Globally, about 240 million people are chronically infected with hepatitis B and about 150 million with hepatitis C but many people are not even aware of their conditions.
UAE's 'silent epidemic' must be addressed, doctors say
ABU DHABI // It is a potentially deadly virus that infects millions of people around the world but many have no idea they are infected.
“This is hepatitis. Know it. Confront it” is the theme of a campaign which aims to change that lack of knowledge.
The slogan marks World Hepatitis Day today and seeks to address what the World Health Organisation calls the “silent epidemic” of viral hepatitis.
Globally, about 240 million people are chronically infected with hepatitis B and about 150 million with hepatitis C. Both can lead to cirrhosis of the liver or liver cancer, so early intervention is vital.
In the UAE, doctors have spoken out to highlight the two illnesses, which are often misunderstood.
“Because of the ignorance people tend to have, there’s an attitude that they will be infected and these people should be isolated and they should not be given jobs,” said Dr Saeed Alshaikh, a consultant hepatologist at Dr Sulaiman Al Habib Medical Centre in Dubai.
The Emirati doctor said this attitude is wrong, adding: “Working alongside someone with hepatitis B is not a big deal because there is a vaccine and everybody should be vaccinated and immune,” he said, highlighting that vaccination is part of the UAE national immunisation programme.
Although there is no vaccine against hepatitis C, people should not be so afraid of getting it through working or living with someone who has it.
“It (hepatitis C) is not transmitted through living with other people, or even with couples – it’s very uncommon to be transmitted through the sexual route. The way of transmission is using contaminated needles and medical equipment or blood product,” he said.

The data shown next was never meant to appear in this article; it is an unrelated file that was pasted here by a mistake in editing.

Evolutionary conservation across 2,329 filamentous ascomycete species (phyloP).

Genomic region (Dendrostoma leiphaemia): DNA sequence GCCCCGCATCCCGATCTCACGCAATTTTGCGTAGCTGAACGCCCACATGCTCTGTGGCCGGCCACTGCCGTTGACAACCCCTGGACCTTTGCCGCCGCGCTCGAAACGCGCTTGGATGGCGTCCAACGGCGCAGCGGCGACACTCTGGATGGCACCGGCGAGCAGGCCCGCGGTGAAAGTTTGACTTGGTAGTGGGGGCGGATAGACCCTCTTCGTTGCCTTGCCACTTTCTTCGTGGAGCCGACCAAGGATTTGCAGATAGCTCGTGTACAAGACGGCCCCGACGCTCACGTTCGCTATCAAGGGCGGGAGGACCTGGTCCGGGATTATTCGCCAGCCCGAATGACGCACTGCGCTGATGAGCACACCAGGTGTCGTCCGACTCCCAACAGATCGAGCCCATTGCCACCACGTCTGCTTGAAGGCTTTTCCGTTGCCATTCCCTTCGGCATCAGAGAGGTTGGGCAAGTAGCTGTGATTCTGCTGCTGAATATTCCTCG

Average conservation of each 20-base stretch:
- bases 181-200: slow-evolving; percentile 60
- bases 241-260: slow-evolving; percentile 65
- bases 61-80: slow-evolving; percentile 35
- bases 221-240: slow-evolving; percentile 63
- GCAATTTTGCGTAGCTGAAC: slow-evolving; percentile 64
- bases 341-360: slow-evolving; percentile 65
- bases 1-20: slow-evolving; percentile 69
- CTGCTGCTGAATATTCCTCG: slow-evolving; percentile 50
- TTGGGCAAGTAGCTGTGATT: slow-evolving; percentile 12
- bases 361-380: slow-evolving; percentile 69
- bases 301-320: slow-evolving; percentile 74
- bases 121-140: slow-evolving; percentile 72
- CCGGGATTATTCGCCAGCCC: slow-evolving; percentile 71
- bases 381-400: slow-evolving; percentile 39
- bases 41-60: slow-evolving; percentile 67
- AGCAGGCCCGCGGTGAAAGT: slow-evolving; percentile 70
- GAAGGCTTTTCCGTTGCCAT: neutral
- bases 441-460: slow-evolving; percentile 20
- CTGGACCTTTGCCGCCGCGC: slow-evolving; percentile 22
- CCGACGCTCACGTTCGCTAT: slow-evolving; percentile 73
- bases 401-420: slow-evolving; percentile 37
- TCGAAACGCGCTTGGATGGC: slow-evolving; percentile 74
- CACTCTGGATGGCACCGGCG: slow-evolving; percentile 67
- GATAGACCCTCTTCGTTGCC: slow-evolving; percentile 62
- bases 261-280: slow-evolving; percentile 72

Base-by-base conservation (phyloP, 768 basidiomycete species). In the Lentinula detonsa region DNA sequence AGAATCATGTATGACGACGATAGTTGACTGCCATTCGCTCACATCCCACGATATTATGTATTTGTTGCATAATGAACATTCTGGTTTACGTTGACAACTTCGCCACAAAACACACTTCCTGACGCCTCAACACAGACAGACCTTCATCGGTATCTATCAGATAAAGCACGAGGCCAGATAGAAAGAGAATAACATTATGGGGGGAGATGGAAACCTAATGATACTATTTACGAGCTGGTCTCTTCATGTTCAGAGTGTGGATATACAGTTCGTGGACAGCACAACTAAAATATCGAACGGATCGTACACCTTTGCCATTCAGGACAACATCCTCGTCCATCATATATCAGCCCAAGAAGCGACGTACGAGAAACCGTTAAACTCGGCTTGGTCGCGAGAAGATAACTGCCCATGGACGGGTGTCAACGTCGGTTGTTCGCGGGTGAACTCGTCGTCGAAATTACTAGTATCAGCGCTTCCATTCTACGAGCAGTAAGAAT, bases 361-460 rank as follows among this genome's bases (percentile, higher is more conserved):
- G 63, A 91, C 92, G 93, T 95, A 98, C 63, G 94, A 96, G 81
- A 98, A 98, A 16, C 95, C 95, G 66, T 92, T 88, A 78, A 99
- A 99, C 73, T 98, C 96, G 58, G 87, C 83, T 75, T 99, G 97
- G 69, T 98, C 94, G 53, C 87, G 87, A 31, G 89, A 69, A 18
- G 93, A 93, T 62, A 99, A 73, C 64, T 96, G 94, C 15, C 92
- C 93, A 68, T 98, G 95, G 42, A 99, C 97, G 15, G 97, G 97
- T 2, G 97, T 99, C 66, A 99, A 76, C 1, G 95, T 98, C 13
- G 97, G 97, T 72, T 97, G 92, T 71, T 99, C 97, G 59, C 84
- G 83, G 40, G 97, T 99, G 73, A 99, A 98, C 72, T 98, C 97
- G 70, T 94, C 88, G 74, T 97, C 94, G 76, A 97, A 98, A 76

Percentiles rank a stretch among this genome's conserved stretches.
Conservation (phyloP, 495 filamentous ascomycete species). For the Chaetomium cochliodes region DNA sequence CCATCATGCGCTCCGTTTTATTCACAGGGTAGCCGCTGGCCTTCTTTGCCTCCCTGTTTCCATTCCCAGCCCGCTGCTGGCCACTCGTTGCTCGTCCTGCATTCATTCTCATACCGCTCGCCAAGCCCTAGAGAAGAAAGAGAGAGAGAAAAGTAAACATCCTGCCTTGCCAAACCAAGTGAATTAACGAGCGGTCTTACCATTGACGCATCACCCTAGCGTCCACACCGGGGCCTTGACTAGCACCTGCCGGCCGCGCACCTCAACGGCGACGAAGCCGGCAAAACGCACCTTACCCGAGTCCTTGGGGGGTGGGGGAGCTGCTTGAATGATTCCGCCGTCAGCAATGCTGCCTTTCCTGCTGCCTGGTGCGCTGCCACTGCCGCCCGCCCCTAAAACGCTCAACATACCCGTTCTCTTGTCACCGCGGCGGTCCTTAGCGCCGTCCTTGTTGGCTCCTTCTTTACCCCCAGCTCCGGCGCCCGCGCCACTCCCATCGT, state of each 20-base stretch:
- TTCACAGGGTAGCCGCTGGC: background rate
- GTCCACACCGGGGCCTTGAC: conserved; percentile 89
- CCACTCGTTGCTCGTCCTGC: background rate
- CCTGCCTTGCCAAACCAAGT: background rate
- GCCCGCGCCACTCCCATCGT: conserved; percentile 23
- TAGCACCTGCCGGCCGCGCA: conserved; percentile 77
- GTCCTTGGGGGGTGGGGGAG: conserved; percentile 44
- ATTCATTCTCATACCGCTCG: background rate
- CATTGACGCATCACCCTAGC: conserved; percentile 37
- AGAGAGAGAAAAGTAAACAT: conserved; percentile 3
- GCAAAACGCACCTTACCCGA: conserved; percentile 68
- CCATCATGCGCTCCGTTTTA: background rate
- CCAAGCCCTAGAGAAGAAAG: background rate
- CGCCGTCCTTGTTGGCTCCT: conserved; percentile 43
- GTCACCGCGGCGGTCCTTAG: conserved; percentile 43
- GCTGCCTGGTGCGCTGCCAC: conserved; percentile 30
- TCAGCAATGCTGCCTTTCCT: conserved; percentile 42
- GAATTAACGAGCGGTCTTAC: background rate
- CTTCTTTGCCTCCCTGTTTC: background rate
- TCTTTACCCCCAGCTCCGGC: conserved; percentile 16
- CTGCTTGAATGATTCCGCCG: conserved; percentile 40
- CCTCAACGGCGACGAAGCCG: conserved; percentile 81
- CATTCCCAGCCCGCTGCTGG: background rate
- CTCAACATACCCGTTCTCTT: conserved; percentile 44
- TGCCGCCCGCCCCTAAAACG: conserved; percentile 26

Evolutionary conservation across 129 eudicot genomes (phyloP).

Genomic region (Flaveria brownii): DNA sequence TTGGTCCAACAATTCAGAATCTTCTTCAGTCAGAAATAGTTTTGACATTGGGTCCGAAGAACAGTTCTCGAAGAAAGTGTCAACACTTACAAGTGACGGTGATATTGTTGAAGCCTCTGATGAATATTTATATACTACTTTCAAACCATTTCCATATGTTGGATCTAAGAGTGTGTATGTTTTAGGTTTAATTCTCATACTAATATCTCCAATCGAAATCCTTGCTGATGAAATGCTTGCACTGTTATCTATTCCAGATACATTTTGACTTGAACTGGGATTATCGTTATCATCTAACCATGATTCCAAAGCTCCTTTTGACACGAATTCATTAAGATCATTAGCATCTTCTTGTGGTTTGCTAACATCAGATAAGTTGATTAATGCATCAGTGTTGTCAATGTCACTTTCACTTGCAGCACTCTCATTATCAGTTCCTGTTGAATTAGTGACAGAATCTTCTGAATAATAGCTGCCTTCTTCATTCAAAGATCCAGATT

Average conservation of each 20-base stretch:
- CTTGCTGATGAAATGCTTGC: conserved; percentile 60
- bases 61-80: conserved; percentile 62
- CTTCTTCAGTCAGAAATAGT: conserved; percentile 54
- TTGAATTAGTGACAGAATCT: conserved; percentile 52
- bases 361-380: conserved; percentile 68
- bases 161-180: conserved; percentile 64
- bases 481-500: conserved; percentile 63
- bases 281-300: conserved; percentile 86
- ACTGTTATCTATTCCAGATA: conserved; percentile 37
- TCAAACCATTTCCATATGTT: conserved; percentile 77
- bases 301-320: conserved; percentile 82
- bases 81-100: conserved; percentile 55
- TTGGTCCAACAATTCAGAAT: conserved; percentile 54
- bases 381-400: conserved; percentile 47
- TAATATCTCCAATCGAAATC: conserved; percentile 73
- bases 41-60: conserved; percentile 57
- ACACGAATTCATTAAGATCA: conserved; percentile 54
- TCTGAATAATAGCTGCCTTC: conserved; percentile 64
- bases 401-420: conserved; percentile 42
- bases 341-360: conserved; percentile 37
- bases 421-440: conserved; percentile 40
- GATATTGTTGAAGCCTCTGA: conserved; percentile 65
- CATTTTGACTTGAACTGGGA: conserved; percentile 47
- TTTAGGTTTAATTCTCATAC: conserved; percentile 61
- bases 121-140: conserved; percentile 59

Dr Huda Kataa, a consultant gastroenterologist, said many patients with hepatitis have no symptoms and are picked up inadvertently, either through a screening test for a visa or after a liver function test.
“The main thing is that, in the chronic cases, most of the patients, they are asymptomatic. So it is silent and this is why it’s called the silent epidemic,” said the doctor, who works at the American European Medical Centre in Abu Dhabi.
“The problem is patients are walking around, they have the virus, they don’t know about it and they can spread it to others.”
Some people may be reticent about seeking medical attention when they know they have it, added Dr Kataa.
“People might be scared to come forward. For many reasons ... because of the social stigma, they might just be afraid, they don’t know what kind of treatment they are going to see, so they are afraid of this, like many other diseases,” she said.
“It can be treated easily at the beginning but might be difficult and quite expensive to treat later on and it might cost their life.”
Hepatologist Dr Ali Al Sayed, of Al Noor Hospital, said the majority of hepatitis patients visiting his clinic suffer from hepatitis C.
“If I have 10 patients, at least seven of them are hepatitis C,” he said. “And two will be hepatitis B.”
While he does not have conclusive figures, Dr Sayed said the number of people suffering from hepatitis C is on the up.
“The numbers are always increasing,” he said, adding that the rise is due to the UAE’s burgeoning cosmopolitan population, with his patients representing at least 25 different nationalities.
“We have people coming from everywhere,” he said. “Most of the patients are coming from other countries where the healthcare or sanitary conditions are not good.”